Taroko National Park near Hualien on the east coast of Taiwan is definitely worth a visit. I joined a group organised by Hualien Wow Hostel (press here for their details) and spent a day exploring the marble walled gorge with the Liwu River carving it’s way through.
Inside the gorge Eternal Spring Shrine Park was built to honour the hundreds of workmen who died building Highway 8 across the country from east the west. It also faces the East Gate archway, the entrance to the highway. During typhoon season water would be gushing down the hills and a fast rapid flowing river with dangerous currents shifting boulders along the way. You can make out on the hills how the water has eroded it’s pathways over thousands of years.
This grand Memorial Hall was built in memory of President Chiang Kai Shek who died in 1975. He was a former Chinese political and military leader under the Chinese Nationalist Party, but was defeated by Chairman Mao in the civil war, so he fled to Taiwan and helped make Taiwan what it is today .
The Memorial Hall, Taipei, is located at the end of a large square an area of 240,000 square meters. Close to the western entrance is the National Theatre and the National Concert Hall.
Taking the MRT on a cloudy damp cold grey drizzly day in March in Taipei, Taiwan. I’d forgotten as it’s been so long since I’ve experienced this type of weather, how it might have an affect on how you approach the day and I chose to roll over and have another hour of sleep! Then I was prepared for whatever was in front of me. It got me thinking about the different countries I’ve been to and how the lack of sun affects the physiology of people and how approachable they are to a stranger. My conclusion is simple; people smile more in the sun. They’re more content. The pace of life is slower. There’s no rushing around. There’s a lack of urgency yes, but things generally tend to get done. That’s not to say they’re less happy but outwardly they appear so.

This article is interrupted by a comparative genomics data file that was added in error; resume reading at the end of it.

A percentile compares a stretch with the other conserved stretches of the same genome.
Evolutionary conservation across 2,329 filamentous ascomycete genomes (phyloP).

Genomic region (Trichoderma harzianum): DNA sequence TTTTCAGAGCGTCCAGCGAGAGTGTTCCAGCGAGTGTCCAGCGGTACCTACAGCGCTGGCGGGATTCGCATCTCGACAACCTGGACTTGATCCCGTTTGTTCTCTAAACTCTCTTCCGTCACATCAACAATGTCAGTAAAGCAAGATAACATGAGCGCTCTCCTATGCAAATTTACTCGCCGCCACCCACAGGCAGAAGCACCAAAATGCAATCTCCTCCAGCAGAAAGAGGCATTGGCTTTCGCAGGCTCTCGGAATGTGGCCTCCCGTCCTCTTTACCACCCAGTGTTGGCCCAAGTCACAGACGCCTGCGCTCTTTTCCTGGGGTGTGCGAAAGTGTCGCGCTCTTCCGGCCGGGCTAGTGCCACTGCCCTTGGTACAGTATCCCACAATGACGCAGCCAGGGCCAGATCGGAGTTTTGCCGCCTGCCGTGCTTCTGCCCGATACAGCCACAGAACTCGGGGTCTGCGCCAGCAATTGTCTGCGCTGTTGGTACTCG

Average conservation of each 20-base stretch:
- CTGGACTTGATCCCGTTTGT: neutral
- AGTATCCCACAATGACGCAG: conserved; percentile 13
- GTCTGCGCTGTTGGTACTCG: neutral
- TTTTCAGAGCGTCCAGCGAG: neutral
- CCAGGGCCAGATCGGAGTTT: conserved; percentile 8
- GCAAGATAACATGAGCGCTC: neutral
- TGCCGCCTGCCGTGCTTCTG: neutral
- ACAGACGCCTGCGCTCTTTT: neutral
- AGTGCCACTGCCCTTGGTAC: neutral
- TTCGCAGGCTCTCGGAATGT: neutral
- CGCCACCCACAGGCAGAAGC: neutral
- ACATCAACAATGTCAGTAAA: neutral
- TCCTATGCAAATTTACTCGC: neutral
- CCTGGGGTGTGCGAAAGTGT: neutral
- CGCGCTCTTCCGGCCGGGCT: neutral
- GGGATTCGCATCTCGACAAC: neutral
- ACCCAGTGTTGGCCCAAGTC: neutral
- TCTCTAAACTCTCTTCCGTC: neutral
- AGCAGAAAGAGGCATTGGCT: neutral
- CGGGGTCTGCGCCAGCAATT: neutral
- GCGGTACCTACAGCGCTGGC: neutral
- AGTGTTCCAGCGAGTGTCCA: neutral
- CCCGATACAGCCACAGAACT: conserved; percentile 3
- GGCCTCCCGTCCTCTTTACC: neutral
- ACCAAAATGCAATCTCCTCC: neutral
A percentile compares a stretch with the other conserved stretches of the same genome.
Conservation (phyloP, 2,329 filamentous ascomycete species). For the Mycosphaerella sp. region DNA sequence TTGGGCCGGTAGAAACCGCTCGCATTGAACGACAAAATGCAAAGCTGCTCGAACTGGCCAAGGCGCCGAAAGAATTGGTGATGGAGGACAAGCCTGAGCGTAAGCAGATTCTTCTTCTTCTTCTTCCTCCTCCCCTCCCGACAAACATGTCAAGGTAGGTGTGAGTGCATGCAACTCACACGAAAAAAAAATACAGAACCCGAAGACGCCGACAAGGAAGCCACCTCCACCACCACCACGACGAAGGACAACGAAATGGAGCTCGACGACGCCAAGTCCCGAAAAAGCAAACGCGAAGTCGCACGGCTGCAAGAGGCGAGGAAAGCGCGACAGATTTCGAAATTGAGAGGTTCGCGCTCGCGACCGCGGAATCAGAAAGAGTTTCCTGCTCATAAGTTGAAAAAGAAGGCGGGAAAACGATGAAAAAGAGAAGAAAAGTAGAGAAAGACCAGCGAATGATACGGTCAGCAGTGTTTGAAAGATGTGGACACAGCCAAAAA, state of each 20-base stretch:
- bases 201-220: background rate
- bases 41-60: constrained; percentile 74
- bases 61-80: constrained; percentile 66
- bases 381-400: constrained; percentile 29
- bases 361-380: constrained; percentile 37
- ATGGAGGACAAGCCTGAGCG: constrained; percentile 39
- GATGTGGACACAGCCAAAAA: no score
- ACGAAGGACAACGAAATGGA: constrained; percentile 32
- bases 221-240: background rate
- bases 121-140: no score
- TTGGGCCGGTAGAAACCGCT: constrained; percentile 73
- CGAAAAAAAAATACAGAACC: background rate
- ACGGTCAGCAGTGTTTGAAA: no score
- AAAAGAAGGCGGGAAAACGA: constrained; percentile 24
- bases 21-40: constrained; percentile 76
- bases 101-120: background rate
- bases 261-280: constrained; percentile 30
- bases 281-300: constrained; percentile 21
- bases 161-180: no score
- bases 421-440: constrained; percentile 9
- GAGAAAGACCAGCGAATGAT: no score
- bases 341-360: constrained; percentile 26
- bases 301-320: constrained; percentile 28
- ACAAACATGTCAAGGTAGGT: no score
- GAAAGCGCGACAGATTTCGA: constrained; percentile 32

Taiwanese Tea to tempt the taste buds in Taipei, Taiwan. Tea is a ritual in the many teahouses in Taiwan. We chose Artyard (press here for their link) on Dihua Street, Datong District, which since the latter part of the 19th century has been an important centre for commerce in Taiwanese products such as Chinese medicines and herbs, fabrics, incense and tea. The street is a mixture of old concrete communist Chinese box type buildings and beautiful sculptured Japanese interesting frontage buildings.
I was woken by the shaking of my bed and room and realised it was a tremor after last week’s earthquake north of Taipei. It didn’t really registered and I rolled over to try to get warm inside my duvet but it was so cold. I’d moved from 36°c in Thailand to about 12°c over night in Taipei. The old gloomy concrete Chinese buildings were not built for cold weather so I have no idea what the residents do in mid winter to keep warm.
I’m a foreigner in the land of smiles, Thailand, and white caucasians are given the nickname Farang though you might hear Falang as Thais struggle with the ‘r’s. It’s not meant to be derogatory, though this can depend on the context as the older white haired men hanging around the bars have discovered. Actually the Thais cannot pronounce foreigner, as some English pronunciations are extremely difficult for them, (likewise for us with some of the Thai sounds) so over many years it come out as Farang. For more information on Farang press here